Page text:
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Sentencing delayed in MySpace suicide case

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posted on May, 19 2009 @ 08:26 PM
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reply to post by harvib
 


No... it's not setting any legal precedent at all.
The woman perpetrated a hoax in order to emotionally and quite intentionally hurt a child.
It had horrifying consequences, and she should be brought to task over it.

That is simply not 1st Amendment issue.

At any rate, I've enjoyed the debate, but it's getting close to sleepytime.
Peace!




posted on May, 19 2009 @ 08:34 PM
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reply to post by Angus123
 





No... it's not setting any legal precedent at all.


My mistake. Could you please point me to the case that did set the precedent of an individual being prosecuted for hurting someone's feelings.

I don't mean to trivialize the suicide of this individual but I would like to see the case that did set the precedent as you claim.

Edit to add: This most certainly is a first amendment issue evidenced by the fact that the precedent being set would allow prosecution of individuals using speech in ways that were previously not prosecutable. You may agree that individuals should be prosecuted for things such as "hate speech" and other uses of speech such as in this case but don't kid yourself by stating it is not a first amendment issue.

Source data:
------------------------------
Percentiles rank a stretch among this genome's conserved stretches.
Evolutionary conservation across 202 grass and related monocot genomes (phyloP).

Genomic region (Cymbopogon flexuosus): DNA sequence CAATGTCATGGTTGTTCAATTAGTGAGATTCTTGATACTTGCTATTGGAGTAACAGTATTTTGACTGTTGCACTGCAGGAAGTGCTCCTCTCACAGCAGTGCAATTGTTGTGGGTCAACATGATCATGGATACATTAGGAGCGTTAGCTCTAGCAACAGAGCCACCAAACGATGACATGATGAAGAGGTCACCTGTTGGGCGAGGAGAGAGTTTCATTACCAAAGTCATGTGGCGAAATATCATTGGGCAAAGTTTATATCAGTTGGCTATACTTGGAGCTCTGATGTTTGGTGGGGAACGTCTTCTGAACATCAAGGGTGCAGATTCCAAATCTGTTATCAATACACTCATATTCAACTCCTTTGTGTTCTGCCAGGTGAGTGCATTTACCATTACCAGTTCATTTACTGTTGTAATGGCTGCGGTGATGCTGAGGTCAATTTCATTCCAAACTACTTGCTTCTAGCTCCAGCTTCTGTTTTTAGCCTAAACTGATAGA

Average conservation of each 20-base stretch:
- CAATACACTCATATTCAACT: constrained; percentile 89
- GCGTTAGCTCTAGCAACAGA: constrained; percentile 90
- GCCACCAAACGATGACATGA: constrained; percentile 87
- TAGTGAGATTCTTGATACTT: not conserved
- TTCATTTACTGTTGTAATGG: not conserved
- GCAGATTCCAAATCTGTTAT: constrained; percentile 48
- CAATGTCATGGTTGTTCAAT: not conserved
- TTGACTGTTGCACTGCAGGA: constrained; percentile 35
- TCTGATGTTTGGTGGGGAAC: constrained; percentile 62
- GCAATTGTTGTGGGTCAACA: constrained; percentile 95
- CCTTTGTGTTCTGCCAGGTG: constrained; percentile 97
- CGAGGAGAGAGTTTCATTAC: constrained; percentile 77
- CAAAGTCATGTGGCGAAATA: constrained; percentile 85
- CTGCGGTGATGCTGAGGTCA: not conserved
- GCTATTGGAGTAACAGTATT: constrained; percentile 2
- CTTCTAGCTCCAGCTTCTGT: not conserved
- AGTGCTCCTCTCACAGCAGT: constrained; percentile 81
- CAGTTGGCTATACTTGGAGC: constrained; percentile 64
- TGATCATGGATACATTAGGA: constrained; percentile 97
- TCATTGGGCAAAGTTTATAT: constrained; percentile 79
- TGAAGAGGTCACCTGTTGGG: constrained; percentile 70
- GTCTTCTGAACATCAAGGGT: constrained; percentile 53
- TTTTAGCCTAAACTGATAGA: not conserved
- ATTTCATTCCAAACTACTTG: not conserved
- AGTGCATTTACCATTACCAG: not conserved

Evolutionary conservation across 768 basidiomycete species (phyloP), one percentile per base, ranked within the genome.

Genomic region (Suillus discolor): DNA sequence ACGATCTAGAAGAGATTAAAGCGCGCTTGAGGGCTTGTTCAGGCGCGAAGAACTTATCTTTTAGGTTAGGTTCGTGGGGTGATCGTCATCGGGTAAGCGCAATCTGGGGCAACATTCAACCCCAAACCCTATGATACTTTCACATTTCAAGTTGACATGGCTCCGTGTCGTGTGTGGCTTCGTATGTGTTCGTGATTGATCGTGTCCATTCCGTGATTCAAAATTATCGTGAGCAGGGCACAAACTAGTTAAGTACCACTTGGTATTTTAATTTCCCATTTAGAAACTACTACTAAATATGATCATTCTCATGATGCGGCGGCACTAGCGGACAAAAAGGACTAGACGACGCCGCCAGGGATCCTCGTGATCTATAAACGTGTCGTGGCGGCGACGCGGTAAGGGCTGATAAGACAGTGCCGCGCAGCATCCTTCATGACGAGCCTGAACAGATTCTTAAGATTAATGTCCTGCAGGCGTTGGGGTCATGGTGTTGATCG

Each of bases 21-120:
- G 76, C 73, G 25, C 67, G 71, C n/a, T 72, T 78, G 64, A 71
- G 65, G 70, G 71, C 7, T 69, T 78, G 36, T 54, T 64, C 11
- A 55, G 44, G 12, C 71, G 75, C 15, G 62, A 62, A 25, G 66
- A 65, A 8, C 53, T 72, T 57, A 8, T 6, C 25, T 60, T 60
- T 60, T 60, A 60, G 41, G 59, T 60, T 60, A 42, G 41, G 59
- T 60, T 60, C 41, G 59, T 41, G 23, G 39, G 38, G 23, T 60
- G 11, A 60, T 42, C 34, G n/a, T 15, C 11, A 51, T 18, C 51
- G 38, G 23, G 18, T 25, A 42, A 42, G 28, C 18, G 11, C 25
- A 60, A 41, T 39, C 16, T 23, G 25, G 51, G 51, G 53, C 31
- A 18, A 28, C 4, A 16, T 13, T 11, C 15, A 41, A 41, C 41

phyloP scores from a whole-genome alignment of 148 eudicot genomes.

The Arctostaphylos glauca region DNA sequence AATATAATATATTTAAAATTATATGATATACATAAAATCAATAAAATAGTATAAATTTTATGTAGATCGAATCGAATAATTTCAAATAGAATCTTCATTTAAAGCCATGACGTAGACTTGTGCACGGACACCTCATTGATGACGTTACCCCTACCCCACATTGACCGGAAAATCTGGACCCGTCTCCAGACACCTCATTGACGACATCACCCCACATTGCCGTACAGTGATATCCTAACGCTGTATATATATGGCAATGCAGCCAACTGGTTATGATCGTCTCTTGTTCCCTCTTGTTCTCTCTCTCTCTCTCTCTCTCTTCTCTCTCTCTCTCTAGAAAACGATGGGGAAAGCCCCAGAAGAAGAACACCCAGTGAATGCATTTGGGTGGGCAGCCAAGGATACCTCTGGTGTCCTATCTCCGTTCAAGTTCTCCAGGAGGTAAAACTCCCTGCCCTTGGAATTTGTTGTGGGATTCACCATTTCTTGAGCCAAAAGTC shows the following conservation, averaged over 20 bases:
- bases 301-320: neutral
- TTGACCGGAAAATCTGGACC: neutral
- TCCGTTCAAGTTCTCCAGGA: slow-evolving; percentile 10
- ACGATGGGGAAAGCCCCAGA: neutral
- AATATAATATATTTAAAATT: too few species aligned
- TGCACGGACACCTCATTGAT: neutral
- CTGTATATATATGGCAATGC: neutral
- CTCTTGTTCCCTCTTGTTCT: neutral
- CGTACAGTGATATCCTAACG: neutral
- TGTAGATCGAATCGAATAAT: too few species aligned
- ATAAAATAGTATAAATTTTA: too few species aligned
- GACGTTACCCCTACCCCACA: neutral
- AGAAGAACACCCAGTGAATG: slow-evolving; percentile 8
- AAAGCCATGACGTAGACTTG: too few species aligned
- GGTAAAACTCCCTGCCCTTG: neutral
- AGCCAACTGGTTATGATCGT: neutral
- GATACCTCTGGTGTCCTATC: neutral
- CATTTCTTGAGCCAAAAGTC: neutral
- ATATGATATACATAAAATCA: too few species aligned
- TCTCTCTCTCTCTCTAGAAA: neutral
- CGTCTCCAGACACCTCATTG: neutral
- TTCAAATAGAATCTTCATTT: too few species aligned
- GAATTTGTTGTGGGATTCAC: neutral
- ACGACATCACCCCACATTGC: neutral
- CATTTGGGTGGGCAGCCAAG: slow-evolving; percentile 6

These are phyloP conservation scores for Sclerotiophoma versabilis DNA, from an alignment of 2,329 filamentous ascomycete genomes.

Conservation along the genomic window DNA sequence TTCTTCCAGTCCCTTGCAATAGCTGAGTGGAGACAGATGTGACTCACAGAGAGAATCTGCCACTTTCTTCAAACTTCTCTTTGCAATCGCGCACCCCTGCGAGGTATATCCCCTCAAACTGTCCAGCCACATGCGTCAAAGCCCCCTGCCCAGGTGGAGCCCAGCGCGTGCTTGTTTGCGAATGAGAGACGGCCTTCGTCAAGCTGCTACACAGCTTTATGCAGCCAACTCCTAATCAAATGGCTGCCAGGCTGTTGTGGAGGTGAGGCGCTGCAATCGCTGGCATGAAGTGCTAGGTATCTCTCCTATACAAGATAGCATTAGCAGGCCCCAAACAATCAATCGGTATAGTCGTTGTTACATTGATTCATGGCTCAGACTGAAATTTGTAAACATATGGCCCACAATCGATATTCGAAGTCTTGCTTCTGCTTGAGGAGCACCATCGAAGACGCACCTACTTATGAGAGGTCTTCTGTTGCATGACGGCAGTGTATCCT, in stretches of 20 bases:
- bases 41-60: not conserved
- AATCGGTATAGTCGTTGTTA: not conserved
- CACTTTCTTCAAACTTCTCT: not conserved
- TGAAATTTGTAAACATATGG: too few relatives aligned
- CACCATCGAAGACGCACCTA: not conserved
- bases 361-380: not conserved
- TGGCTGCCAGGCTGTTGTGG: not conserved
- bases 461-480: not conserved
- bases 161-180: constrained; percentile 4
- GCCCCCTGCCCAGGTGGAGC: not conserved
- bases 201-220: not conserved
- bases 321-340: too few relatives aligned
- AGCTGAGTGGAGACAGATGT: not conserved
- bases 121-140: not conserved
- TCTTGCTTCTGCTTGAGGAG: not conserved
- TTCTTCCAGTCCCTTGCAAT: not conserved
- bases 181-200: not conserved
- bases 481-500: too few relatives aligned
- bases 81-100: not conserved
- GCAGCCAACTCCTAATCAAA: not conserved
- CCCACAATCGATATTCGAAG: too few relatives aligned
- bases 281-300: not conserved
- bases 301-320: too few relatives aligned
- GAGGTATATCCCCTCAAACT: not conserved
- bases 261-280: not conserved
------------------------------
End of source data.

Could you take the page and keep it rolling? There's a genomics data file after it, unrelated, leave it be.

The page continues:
[edit on 19-5-2009 by harvib]



posted on May, 19 2009 @ 08:43 PM
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reply to post by harvib
 


Ugh... okay, I didn't at any point claim there was any case precedent set over someone's hurt feelings. Where did you get that?

I'm saying that what the woman did was calculated to inflict mental harm.
And that is compounded by the fact that the victim was a child.
And it clearly caused mental harm in spades.

Her being prosecuted for that act has no bearing on any 1st Amendment concerns.



posted on May, 19 2009 @ 08:49 PM
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reply to post by Angus123
 





I didn't at any point claim there was any case precedent set over someone's hurt feelings. Where did you get that?


By this statement:



it's not setting any legal precedent at all.


If this case isn't setting a precedent then a previous case must have.




Her being prosecuted for that act has no bearing on any 1st Amendment concerns.